According to South Korean President Moon Jae-in, Such a declaration could aid in achieving peace on the Korean Peninsula.
North Korea has dismissed South Korea's call for a formal declaration to end the 1950-53 Korean War as a means of restoring peace, claiming that such a move might be used as a "smokescreen" to hide the US hostile stance toward the North.
South Korean President Moon Jae-in reaffirmed his support for an end-of-war declaration in an address to the United Nations General Assembly earlier this week, saying that it may assist in accomplishing denuclearization and long-term peace on the Korean Peninsula.
Mr. Moon's call, according to North Korean Vice Foreign Minister Ri Thae Song, is premature as long as US policies remain unaltered.
"It should be clearly understood that the declaration of the end of the war is of no help at all in stabilizing the situation on the Korean Peninsula at the moment, but can rather be misused as a smokescreen covering up the US hostile policy," Mr. Ri said in a statement broadcast by state media.
He claimed that American weaponry and personnel stationed in South Korea and its environs, as well as regular US military drills in the region, "all point to the United States' hostile policy toward (North Korea) becoming more vicious by the day."
North Korea has long viewed US-led economic restrictions as evidence of US animosity toward the country.
In response, South Korea's Unification Ministry said it would keep working to adopt the end-of-war declaration and boost cooperation with associated nations.
Declaring the war to be over would be "a very meaningful step," according to Cha Duck Chul, a deputy ministry spokeswoman because it would serve as a beginning point for peace talks and denuclearization on the peninsula.
The Korean War ended with an armistice rather than a peace treaty, leaving the peninsula technically at war.
North Korea has insisted on signing a peace treaty with the United States to end the conflict and strengthen relations in the future formally.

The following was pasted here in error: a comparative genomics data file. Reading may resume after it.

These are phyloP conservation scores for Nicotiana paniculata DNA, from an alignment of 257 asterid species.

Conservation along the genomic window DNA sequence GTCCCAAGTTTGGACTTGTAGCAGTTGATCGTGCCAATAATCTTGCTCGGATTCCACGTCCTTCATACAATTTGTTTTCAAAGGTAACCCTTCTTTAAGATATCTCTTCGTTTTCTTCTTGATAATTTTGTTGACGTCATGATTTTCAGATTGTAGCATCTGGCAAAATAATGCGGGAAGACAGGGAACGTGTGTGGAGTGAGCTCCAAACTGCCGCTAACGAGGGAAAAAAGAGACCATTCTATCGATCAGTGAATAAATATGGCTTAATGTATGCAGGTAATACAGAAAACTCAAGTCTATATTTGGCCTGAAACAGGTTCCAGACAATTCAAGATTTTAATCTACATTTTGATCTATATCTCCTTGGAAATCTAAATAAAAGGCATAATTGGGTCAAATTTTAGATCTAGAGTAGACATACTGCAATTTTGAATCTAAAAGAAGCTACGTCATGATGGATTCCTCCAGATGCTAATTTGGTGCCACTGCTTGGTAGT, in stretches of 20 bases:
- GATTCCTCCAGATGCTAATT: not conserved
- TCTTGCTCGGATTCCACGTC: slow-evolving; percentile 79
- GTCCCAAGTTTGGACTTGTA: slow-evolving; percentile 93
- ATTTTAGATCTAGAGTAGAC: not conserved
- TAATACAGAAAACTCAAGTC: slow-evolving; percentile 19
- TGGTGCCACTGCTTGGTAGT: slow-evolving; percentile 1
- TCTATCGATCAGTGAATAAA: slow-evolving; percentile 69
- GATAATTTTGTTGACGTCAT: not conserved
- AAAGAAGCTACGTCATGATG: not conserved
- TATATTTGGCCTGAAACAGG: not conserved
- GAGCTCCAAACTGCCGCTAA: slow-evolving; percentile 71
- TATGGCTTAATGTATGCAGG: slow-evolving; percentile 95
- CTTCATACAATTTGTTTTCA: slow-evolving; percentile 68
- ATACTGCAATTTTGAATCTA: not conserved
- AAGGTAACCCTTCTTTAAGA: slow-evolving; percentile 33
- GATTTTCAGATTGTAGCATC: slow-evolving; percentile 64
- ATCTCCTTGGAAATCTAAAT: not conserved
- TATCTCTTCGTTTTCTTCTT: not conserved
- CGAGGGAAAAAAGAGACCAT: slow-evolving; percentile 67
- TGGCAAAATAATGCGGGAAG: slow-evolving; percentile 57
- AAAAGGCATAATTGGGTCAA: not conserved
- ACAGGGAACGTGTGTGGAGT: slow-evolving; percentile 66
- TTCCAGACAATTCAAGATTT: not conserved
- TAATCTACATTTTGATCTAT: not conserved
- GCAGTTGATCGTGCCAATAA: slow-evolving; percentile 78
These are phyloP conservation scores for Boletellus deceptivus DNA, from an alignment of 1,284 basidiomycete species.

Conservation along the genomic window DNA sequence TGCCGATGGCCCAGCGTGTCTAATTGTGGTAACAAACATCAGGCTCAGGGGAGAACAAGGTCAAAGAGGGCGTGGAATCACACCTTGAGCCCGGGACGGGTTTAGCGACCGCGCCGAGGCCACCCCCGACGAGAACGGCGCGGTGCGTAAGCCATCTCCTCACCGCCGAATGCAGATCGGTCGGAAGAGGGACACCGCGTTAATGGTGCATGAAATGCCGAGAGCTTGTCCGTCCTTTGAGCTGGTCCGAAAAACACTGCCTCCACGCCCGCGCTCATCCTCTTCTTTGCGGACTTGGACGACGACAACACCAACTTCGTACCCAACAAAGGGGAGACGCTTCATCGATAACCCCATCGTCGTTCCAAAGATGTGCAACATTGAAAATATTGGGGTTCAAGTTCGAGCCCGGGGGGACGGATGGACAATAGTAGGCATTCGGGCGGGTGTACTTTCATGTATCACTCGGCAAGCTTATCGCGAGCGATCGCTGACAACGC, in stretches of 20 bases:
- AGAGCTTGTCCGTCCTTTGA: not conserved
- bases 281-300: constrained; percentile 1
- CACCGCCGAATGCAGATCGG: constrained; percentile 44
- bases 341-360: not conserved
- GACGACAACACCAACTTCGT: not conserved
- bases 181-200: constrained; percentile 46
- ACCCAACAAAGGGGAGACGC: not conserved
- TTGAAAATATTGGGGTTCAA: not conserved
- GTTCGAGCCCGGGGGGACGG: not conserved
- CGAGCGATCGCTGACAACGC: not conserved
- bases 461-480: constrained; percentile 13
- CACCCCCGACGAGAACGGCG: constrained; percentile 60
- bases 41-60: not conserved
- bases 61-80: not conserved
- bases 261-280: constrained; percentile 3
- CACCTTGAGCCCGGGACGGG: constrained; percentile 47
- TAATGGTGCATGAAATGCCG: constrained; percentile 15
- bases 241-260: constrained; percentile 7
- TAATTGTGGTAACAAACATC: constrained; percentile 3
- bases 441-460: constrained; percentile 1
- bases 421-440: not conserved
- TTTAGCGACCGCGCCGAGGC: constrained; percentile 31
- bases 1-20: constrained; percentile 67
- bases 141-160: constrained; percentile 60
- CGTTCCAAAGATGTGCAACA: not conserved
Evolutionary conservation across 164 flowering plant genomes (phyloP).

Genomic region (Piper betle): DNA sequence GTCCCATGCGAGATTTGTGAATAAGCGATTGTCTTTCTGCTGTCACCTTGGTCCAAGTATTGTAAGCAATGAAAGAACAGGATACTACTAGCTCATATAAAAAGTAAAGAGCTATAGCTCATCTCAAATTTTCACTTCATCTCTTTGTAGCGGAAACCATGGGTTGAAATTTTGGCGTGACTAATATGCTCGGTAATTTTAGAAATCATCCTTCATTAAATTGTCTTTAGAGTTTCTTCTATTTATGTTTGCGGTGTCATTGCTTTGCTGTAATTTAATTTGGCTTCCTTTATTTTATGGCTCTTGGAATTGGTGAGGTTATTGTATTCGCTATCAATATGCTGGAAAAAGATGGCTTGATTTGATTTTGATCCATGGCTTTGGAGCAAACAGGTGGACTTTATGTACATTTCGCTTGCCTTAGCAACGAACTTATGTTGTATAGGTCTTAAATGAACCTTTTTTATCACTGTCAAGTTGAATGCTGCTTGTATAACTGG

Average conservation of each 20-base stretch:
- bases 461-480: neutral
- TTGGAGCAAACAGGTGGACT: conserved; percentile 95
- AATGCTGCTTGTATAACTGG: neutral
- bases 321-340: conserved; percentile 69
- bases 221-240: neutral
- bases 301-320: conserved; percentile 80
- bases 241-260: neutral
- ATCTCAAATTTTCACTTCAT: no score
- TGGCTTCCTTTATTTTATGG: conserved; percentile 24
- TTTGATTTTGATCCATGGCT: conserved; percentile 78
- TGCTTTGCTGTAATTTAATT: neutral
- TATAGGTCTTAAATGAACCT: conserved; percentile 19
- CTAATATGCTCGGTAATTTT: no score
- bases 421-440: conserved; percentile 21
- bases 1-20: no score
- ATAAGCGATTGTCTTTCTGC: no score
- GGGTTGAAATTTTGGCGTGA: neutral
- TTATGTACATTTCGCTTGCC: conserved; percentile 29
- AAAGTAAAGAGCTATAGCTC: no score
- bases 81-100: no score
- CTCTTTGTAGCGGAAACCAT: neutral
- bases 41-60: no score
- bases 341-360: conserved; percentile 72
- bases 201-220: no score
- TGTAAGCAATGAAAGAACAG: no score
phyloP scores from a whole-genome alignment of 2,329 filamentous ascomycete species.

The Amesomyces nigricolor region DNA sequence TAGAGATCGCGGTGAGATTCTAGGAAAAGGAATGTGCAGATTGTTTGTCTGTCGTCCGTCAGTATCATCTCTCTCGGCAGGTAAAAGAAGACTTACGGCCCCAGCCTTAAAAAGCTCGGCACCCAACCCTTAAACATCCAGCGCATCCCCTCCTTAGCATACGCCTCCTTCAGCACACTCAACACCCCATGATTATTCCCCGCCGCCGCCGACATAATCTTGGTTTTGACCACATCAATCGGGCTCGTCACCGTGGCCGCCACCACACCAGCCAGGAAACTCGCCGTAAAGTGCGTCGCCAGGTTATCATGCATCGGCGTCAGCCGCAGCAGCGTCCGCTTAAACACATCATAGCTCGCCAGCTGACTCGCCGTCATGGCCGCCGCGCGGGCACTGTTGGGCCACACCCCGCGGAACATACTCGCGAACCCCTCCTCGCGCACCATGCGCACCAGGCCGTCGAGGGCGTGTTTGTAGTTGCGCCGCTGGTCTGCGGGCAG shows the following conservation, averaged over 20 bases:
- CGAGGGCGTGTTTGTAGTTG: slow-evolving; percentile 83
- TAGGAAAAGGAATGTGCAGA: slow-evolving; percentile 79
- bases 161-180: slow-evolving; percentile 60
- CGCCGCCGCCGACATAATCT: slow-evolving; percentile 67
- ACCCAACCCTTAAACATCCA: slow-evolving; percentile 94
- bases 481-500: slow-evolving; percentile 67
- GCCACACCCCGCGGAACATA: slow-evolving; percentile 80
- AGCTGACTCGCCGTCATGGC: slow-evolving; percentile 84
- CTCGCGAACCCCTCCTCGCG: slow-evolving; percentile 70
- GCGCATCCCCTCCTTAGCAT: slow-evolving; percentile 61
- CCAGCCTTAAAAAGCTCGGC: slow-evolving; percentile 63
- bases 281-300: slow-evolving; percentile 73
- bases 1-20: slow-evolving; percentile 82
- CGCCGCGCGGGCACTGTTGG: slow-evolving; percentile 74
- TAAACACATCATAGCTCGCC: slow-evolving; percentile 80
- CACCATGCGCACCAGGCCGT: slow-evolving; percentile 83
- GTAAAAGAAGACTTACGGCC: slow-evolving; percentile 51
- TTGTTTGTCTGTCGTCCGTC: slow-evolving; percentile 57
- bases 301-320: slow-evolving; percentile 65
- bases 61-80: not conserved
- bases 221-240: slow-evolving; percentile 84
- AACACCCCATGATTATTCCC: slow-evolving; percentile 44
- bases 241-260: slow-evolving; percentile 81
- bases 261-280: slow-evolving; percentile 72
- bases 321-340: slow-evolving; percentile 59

According to some analysts, the peace treaty might allow North Korea to demand that the US withdraw its 28,500 troops from South Korea and ease sanctions.
During the period of diplomacy with the US that began in 2018, both Koreas had called for an end-of-war declaration and a peace treaty to be signed, and there was speculation that then-President Donald Trump might announce the war's end in early 2019 to persuade North Korean leader Kim Jong Un to commit to denuclearization.
As discussions stalled about reducing sanctions in exchange for North Korea's denuclearization, no such declaration was made.
North Korea claimed in late 2019 that if the US tried to persuade it to return to the negotiations with a proposal on a war-end declaration without abandoning its hostile policies, the nuclear problem would not be resolved.
Mr. Kim has warned that North Korea will boost its nuclear arsenal and introduce more sophisticated military systems unless the US abandons its hostile stance.
North Korea launched its first missile tests in six months last week, confirming its potential to hit South Korea and Japan, two vital US allies where 80,000 US troops are stationed.